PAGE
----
Reference: Annual Audit Report on the Senate Electoral Tribunal

For the Calendar Year 31 December 1989

 Historical Background

The Senate Electoral Tribunal was created by virtue of Section 17, Article VI (Legislative Department) of the 1986 Constitution which mandates that the Senate and the House of Representatives shall each have an Electoral Tribunal.

The Senate Electoral Tribunal is composed of nine (9) Members, three of whom are Justices of the Supreme Court who were designated by the Chief Justice and the remaining six are members of the Senate who were chosen on the basis of proportional representation from the political parties and the parties or organizations registered under the party-list system. The senior Justice in the Electoral Tribunal is the Chairman. Likewise, Section 19, Article VI mandates that, the Electoral Tribunals be constituted within thirty (30) days after the Senate and House of Representatives shall have been organized with the election of the Senate President and Speaker, respectively.


The Senate Electoral Tribunal shall be the sole judge of all contests relating to the election, returns and qualifications of the Members of the Senate.

Organizational Set-up

The agency is governed by the Tribunal composed of the following:

  1. Justice Andres R. Narvasa – Chairman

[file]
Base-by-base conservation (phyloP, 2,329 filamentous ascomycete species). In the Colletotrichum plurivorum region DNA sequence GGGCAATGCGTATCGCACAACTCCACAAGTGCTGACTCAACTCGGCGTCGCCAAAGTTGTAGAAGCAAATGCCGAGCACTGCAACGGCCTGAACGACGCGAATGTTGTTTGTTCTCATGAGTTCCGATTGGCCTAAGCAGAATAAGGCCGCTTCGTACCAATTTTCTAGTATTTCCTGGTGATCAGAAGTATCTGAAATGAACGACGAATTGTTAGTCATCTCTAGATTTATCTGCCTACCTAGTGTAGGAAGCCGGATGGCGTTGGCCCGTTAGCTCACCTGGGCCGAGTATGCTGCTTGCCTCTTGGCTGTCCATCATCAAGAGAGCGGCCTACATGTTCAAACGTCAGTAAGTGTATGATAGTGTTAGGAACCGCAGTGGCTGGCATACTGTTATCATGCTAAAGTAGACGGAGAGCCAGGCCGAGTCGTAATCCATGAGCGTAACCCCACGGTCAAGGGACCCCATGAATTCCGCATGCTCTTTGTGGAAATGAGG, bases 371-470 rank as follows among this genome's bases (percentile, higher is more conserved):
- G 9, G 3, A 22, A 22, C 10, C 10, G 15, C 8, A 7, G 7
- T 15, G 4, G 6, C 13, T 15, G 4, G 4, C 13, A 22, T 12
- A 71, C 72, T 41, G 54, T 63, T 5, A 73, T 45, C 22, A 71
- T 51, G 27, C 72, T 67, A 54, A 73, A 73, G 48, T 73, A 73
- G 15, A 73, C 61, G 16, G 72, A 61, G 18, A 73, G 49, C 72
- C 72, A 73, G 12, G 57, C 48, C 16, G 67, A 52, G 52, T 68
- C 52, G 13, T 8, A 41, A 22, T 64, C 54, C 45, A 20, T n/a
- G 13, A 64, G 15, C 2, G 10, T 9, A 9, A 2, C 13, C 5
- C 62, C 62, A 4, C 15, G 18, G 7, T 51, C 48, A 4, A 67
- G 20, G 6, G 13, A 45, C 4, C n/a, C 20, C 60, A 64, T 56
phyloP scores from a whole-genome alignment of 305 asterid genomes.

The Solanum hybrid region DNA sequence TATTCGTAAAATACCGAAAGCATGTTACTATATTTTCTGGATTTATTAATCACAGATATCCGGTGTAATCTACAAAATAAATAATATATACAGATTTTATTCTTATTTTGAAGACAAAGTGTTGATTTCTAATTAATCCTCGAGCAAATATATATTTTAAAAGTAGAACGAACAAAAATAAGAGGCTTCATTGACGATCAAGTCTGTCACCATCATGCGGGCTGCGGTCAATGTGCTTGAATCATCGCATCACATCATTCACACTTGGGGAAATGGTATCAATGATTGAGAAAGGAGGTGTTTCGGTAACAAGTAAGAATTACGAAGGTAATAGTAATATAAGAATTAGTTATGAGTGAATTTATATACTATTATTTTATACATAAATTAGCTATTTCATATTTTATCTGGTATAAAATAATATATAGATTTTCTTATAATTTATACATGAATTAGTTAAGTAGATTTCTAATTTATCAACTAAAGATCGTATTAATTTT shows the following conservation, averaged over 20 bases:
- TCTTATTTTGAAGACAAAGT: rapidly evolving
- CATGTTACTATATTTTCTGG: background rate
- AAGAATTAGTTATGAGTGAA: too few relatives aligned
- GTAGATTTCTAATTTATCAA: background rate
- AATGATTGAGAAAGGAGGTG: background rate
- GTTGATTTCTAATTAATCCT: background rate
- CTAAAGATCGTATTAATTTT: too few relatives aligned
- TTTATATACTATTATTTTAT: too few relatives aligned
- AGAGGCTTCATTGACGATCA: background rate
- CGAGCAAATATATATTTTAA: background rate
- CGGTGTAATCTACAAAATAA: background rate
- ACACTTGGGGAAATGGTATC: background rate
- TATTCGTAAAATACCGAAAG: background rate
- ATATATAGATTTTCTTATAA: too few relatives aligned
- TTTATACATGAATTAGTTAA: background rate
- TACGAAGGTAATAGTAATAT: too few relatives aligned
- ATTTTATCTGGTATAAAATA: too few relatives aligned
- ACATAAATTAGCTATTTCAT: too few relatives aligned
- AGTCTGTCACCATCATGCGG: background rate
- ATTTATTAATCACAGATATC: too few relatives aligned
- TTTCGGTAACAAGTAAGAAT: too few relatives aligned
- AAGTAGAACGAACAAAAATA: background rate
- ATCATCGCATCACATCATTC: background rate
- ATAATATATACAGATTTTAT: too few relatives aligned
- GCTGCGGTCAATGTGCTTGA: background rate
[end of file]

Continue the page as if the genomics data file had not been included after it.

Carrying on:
2. Justice Hugo E. Gutierrez, Jr. – Member
  3. Justice Edgardo L. Paras – Member
  4. Senator Teofisto T. Guingona – Member
  5. Senator Neptali A. Gonzales – Member
  6. Senator Juan Ponce Enrile – Member
  7. Senator Jose D. Lina, Jr. – Member
  8. Senator Mamintal A.J. Tamano – Member
  9. Senator Victor S. Ziga – Member

Performance and Accomplishments

The Tribunals goal to collect 1,000 ballot boxes and election paraphernalia out of the 2,688 precincts subject of Election Case No. 001-87 (Sanchez vs. Enrile) before starting the revision of ballots was not attained. Only 354 ballot boxes and election paraphernalia was collected or 35.4% of the target. The failure, however, was not the fault of the Tribunal, rather, it is the failure of the protestee to make additional deposits to cover the estimated expenses amounting to Php764,727.80. The protestee’s initial deposit as required under Section 16 of the Rules of the Tribunal is only Php10,000.00.